Aid organisations form what McAlister calls ‘humanitarian adhocracy’ (2013:17), presenting themselves as ‘experts’ and technocrats who engage in ‘aid colonisation’ (Murithi 2009:3) and treat Haitians as objects, not subjects of policy. Mobile phones are used as technical solutionism to much wider structural problems to ‘compensate for inadequate infrastructures’ (The Economist 2009); internet platforms and ‘open source’ software applications are presented as the new commons of knowledge. Indeed, ‘there is no commons without a community’ (Mies 2014:i106) – the internet and digital humanitarianism in effect perpetuate enclosures and new divisions (Burns 2014b:51), hiding the exploitation of data and manipulation of algorithms by private owners. For the production of technological devices, minerals are extracted and E-garbage is produced, affecting the environment and the labourers (Mies 2014:i114). An aid worker rightly asks: ‘but who’s this for? who’s consuming it?’ (cited by Burns 2014a).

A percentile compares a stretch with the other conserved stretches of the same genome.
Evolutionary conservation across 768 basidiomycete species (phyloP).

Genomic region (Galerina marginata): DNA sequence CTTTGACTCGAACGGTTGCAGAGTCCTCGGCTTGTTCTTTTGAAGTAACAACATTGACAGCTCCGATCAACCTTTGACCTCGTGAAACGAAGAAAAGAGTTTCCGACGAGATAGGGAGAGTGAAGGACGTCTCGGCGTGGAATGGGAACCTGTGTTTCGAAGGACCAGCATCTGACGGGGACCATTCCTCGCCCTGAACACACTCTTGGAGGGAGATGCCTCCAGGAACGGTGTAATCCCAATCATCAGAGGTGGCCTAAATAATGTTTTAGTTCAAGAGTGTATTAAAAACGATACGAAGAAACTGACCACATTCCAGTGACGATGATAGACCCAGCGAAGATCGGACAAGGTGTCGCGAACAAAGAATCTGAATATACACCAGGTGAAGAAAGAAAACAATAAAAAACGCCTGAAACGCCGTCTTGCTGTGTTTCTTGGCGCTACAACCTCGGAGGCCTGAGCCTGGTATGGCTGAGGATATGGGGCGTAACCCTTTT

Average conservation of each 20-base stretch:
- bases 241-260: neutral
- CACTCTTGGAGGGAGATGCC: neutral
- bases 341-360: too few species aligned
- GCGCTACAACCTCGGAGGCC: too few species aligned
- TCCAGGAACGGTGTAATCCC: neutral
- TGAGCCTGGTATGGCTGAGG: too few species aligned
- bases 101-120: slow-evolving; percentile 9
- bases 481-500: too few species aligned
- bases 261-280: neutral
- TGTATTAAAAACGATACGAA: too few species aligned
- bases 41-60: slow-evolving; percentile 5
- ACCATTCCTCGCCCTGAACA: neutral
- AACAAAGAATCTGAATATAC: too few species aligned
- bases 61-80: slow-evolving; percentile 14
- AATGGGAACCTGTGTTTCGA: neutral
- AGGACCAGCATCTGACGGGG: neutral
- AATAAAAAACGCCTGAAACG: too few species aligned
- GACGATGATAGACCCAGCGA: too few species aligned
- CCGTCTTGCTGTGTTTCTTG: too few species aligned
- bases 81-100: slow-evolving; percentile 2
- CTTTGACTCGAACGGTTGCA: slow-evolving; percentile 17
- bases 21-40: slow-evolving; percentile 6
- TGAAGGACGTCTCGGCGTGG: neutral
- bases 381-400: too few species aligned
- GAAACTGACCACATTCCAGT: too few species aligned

Cosmeticised Historical Amnesia and the Reaffirmation of Western Hegemony through Pity
Sensationalism defines the Western reporting of the earthquake. In short, ‘the suffering body is figured not as a site of self-determination’ (McAlister 2012:30) but as a sign of passivity, dependence, victimhood, hopelessness, agency-less static being. Through Western media (re)presentation, Haitians were fetishised, pitied, gazed at, commodified, and used as reminders to the West of Haiti’s ‘backwardness’ on the one hand, and the West’s power to ‘look after’ the victimised country (McAlister 2012:29) in a patronising, racist and patriarchal manner. This practice was framed within an economy of empathy, nurtured and coupled with consumerism (Pedwell 2014:x). For instance, the economist Rifkin stated that ‘the entire human race was in an empathic embrace coming to the aid of Haiti’ (2010), although in essence, the earthquake re-affirmed a racialised pity towards black sufferers (Balaji 2011), deliberately distorting the responsibility of the West to pay reparations for colonialism and neo-colonialism.